Sunday, 19 September 2010
Virtual Body, Misty Mind of Longing
Exploring virtual realities has, for me, been tempered with a distant humming that can be translated as something like ... "what is the value of this exploration to my beliefs about existence on the earth and my personal responsibility to those beliefs?".
Recently, I had the pleasure again of collaborating in a project where artists pushed into questions of physicality through networked connections. Very many people involved, engaging in various ways with each other in this specific virtual space that is Second Life, people from three continents and numerous cultural, language, discipline, age, genre and expertise mixes. Perhaps most of the time, we have no idea what rippling webs of impact the nuances of our explorations together will have, so we keep going, through the intensities of planning, creating, rehearsing, coordinating, performing.
Ebb and flow, expand and contract, pausing to listen to deep caves echoing again "what does it all mean?" while the rare thunder here in the Real World this morning tremors a belly laugh at the earnestness of the question.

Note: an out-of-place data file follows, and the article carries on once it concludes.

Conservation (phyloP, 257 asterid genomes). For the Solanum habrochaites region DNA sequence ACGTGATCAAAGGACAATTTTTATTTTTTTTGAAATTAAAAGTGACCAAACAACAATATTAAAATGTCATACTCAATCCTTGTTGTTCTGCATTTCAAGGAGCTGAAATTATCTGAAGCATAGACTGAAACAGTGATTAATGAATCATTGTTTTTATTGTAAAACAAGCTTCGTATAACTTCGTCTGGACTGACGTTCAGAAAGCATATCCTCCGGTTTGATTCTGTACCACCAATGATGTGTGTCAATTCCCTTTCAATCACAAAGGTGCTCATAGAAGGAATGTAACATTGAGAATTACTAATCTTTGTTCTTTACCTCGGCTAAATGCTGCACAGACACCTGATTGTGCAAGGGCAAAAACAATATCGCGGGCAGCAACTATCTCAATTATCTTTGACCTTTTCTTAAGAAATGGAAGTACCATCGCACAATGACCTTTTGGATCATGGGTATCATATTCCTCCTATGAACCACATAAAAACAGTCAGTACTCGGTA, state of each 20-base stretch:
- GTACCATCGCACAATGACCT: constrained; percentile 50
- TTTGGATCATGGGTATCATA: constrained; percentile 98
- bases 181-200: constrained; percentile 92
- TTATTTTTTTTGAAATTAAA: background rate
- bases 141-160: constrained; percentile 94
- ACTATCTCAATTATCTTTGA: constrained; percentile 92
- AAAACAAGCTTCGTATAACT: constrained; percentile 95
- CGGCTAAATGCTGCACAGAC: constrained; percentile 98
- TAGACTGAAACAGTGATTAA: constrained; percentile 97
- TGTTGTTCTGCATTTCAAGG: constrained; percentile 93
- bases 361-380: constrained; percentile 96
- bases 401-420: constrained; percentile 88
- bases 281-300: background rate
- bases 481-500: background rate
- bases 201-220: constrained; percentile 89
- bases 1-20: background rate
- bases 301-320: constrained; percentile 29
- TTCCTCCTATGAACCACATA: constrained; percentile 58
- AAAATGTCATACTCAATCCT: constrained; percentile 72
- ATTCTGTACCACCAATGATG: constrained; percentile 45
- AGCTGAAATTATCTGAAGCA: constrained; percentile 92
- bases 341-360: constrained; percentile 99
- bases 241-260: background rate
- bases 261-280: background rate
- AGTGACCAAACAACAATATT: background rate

My most recent virtual investigating is leading me to acknowledge a longing for mist, smoke, the smell of forest, the whip crackle of pine fire, the sting of extreme cold on skin and in lungs. Breathing and listening to heartbeats while performing virtually - one way I've asked virtual performers to make choices to play sounds in my particular virtual compositions - is immediately intimate, and nicely ego-bypassing, yet it's not enough. Perhaps the vulnerability induced by simply focusing on heart and lungs leads to this longing for "home" in a broader sense - not a house or a community, but a connection to and integration of body, complete body in all ways of sensing, with deep phenomena.
In Second Life, I make hollow bright white globes. Inside, the avatar is encased by images, unedited, of environments, personal to me, that conjure senses that cannot be experienced in the virtual world.
Expressing this longing there, and here, is simply that, expressing. Perhaps all virtual and networked connections eventually address this longing and sense of loss. Because I am not sure how to justify, at the moment, how spending my resources on creating within them is of benefit to other than to the virtual worlds themselves and ego's need for expressing wherever it can. I find myself thinking, I'm not ready or willing to be a hybrid being, but perhaps I already am.